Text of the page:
top of page

Tango - Paul Lacome d'Estalenx


Tango (Excerpt)

P. Lacome Tango - Full Piece Recording 

Composer: Paul Lacome d'Estalenx (1838-1920)


I'm mostly sure this composer is correct.   Lacome has an almost exact contemporary named Paul Lacombe and their works get confused for each others.  Lacome d'Estalenx's Wikipedia entry describes him as primarily an operetta composer with only passing mentions of songs and chamber works.   His contemporary's entry has more variety of works listed, but no mention of any tango.   So I'm deferring to imslp here that this attribution is correct.  The score for this tango credits him as just "P. Lacome."

Date: 1912

Original Instrumentation: Piano

Why this one:


I had been listening to my friends Chris and Beatrice's recording of Astor Piazzolla's "Histoire du Tango" at the time I was conceiving of this project.  I know almost nothing about tangoes, but I liked their album (and their live performance at Timucua Arts Foundation) so in tribute I looked for a Tango on imslp.   Check out their album here.



Key:  D

Time: 2/4  BPM=130 (intro), 110


This piece was written for the piano, so unlike the rest of the Lazarus Music Project thus far, I had to arrange it for string trio.


As written it has an overall AABBAACCAABBD structure with parts A and D in the home key of D, part B in A, and part C in G.   



I drastically shortened this piece, eliminating all the repeats and leaving the structure ABACABD, as opposed to the original AABBAACCAABBD.   I figured that when you actually have people dancing, having the sections repeat makes more sense, but from a pure listening perspective the repeats don't serve much purpose and would strain the attention of the audience.  


Arranging this took a really long time, but in general, the bass clef (piano left hand) is in the cello and the treble clef (piano right hand) has been split between the violin and viola.  I had the violin and viola trade the melody in the A and B sections in the sections that were single note runs in the piano and harmonize with each other when the piano right hand played chords.


The C and D sections, which are almost all triads (i.e. three note chords) in the piano right hand, have all the notes covered between the violin and viola.  In the C section, the violin plays the top and bottom note of the triad and the viola splits the uprights in the middle.  In the D section the violin covers the top two notes of the triads, with the viola playing the bottom.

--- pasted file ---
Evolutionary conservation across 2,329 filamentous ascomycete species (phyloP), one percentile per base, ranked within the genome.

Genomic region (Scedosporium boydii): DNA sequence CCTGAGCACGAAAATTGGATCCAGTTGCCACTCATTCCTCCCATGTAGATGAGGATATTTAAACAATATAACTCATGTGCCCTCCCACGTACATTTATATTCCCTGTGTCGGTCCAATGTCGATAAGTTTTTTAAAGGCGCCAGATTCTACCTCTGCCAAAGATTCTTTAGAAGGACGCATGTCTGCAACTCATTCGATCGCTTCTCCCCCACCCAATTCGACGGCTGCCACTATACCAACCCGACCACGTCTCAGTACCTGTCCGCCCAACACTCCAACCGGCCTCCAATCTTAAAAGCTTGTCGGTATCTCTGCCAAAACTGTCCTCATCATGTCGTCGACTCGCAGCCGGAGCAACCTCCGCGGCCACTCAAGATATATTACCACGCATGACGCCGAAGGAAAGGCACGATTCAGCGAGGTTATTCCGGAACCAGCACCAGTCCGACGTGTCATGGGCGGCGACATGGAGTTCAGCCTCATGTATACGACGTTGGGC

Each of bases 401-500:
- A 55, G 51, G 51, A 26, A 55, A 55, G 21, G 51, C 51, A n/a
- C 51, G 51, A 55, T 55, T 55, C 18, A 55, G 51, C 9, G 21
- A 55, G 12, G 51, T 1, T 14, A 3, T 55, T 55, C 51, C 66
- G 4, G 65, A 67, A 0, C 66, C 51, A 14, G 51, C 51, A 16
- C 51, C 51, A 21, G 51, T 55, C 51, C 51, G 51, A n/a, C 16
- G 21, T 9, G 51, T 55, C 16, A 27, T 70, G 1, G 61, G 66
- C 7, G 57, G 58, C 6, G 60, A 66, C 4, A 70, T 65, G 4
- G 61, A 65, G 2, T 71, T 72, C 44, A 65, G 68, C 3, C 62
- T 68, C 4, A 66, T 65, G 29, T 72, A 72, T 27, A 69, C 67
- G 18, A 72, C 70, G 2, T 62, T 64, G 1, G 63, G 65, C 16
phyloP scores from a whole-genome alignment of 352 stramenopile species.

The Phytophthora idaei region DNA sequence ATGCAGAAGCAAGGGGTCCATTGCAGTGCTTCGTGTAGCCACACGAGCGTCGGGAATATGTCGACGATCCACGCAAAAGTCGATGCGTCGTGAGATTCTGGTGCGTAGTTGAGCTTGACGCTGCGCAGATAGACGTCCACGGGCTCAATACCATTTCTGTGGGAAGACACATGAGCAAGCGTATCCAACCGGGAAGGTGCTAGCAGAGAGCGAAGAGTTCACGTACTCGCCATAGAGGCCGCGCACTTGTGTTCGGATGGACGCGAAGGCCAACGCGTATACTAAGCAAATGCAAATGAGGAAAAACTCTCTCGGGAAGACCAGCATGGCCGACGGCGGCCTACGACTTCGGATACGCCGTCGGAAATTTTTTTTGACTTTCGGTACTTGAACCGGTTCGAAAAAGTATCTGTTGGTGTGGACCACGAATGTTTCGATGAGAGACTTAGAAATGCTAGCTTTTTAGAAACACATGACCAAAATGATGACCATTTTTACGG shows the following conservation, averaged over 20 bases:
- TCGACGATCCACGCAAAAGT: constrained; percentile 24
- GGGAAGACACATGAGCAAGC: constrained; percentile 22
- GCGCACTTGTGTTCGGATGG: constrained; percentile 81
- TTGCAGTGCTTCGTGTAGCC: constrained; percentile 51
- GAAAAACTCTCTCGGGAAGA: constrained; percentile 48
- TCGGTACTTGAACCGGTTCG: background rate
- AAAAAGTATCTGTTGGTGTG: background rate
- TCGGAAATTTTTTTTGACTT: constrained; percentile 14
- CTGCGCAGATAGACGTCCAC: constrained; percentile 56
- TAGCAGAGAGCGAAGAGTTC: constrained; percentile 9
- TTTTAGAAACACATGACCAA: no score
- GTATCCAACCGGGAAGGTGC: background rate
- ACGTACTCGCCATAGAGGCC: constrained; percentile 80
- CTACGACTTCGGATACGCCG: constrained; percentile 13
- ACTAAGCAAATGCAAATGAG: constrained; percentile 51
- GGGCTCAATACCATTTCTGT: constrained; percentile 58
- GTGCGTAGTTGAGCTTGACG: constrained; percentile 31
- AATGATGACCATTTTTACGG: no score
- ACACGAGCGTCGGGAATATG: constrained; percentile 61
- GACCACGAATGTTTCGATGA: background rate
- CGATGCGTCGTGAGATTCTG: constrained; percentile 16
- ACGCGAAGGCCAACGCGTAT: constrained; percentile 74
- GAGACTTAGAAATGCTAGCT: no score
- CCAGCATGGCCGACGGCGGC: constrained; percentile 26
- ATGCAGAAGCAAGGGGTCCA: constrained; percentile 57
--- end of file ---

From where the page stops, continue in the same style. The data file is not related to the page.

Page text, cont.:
The cello part is conceptually the easiest, but was very challenging as I had to come up with some creative fingerings to achieve the big leaps required.  Big leaps like this are pretty typical when you're arranging a piece for an instrument it wasn't written on.  I had to jettison any harmonized notes in the bass, which (I hope) isn't noticeable.   Between the position leaps and large stretches on a pretty big instrument (the cello) getting clean takes was a daunting task.  I made it work, I think, but barely. 


Overall the violin part in the A and B sections was pretty easy, but the C section had an absolutely brutal part towards the end (see timecode 1:34), again as a result of playing the piece on a different instrument than it was written for.   The D section, consisting of double-stops in thirds was difficult to figure out the best way to play, but was only moderately difficult to get down.  


The viola, despite some tricky fingerings in the A and B sections, was considerably easier than the violin part, as it didn't play any chordal passages, really.  This was a deliberate choice I made after my first cut at the arrangement.  I am better at the mandolin, and it's much harder for me to control ringing and string swoosh on my mandola.  This may be a result of the oval sound hole configuration on my mandola, the additional difficulty of playing the slightly larger instrument, or both.   Whatever the reason, I decided it was enough to make me cut down the mandola part's complexity and keep the more difficult passages in the mandolin.


I recorded the cello part first, then the violin, then the viola.  The BPMs on the score were 132 and 112.  I recorded it at 130 and 110.




I cheated a bit when recording this and recorded it section by section, rather than doing one continuous take.   The cello part tended to cramp up my hands and the abrupt difficulty spikes in the violin made me decide to record it this way.   I likely could have gone with the "more pure" route of one song length take for each instrument but it would have taken me months more practice, a lot longer to record, and probably carpal tunnel syndrome.   (Seriously the cello part was actually kind of painful.)


Also, I recorded the intro flurry at the end and then we stitched it in the front in post-production.   This is because I'm a dumb-ass and didn't leave space for it when I did the cello part, which I recorded first, and which doesn't do anything during the into.

bottom of page